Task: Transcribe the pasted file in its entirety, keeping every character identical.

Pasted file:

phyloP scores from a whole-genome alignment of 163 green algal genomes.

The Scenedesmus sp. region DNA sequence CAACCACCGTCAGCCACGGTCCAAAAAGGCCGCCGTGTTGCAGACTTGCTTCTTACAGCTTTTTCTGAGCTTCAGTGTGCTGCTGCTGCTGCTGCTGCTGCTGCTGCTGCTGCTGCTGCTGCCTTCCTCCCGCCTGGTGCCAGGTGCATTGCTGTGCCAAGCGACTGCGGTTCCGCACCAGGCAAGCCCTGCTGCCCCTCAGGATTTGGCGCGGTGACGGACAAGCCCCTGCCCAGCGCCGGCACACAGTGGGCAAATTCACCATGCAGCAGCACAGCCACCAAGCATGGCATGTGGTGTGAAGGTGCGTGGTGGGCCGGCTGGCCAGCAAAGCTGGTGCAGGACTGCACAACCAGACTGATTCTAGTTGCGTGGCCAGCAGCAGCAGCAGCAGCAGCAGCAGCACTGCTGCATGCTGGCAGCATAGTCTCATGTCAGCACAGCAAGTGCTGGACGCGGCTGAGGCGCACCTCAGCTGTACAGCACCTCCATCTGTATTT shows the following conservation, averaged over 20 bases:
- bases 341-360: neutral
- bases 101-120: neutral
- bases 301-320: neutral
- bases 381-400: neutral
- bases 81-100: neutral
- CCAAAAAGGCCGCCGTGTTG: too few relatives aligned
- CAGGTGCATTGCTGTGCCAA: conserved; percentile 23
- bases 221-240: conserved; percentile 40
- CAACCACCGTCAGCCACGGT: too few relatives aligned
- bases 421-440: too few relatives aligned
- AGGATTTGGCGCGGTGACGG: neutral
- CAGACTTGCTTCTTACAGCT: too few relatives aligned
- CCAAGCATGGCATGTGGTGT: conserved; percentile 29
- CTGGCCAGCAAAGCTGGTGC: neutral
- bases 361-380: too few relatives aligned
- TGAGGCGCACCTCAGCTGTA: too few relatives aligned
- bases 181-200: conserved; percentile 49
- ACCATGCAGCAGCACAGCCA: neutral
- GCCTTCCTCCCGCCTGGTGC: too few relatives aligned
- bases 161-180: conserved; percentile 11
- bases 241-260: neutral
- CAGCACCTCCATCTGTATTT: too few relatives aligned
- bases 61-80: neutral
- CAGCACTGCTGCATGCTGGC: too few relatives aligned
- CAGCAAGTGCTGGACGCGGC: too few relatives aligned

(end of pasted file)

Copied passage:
phyloP scores from a whole-genome alignment of 163 green algal genomes.

The Scenedesmus sp. region DNA sequence CAACCACCGTCAGCCACGGTCCAAAAAGGCCGCCGTGTTGCAGACTTGCTTCTTACAGCTTTTTCTGAGCTTCAGTGTGCTGCTGCTGCTGCTGCTGCTGCTGCTGCTGCTGCTGCTGCTGCCTTCCTCCCGCCTGGTGCCAGGTGCATTGCTGTGCCAAGCGACTGCGGTTCCGCACCAGGCAAGCCCTGCTGCCCCTCAGGATTTGGCGCGGTGACGGACAAGCCCCTGCCCAGCGCCGGCACACAGTGGGCAAATTCACCATGCAGCAGCACAGCCACCAAGCATGGCATGTGGTGTGAAGGTGCGTGGTGGGCCGGCTGGCCAGCAAAGCTGGTGCAGGACTGCACAACCAGACTGATTCTAGTTGCGTGGCCAGCAGCAGCAGCAGCAGCAGCAGCAGCACTGCTGCATGCTGGCAGCATAGTCTCATGTCAGCACAGCAAGTGCTGGACGCGGCTGAGGCGCACCTCAGCTGTACAGCACCTCCATCTGTATTT shows the following conservation, averaged over 20 bases:
- bases 341-360: neutral
- bases 101-120: neutral
- bases 301-320: neutral
- bases 381-400: neutral
- bases 81-100: neutral
- CCAAAAAGGCCGCCGTGTTG: too few relatives aligned
- CAGGTGCATTGCTGTGCCAA: conserved; percentile 23
- bases 221-240: conserved; percentile 40
- CAACCACCGTCAGCCACGGT: too few relatives aligned
- bases 421-440: too few relatives aligned
- AGGATTTGGCGCGGTGACGG: neutral
- CAGACTTGCTTCTTACAGCT: too few relatives aligned
- CCAAGCATGGCATGTGGTGT: conserved; percentile 29
- CTGGCCAGCAAAGCTGGTGC: neutral
- bases 361-380: too few relatives aligned
- TGAGGCGCACCTCAGCTGTA: too few relatives aligned
- bases 181-200: conserved; percentile 49
- ACCATGCAGCAGCACAGCCA: neutral
- GCCTTCCTCCCGCCTGGTGC: too few relatives aligned
- bases 161-180: conserved; percentile 11
- bases 241-260: neutral
- CAGCACCTCCATCTGTATTT: too few relatives aligned
- bases 61-80: neutral
- CAGCACTGCTGCATGCTGGC: too few relatives aligned
- CAGCAAGTGCTGGACGCGGC: too few relatives aligned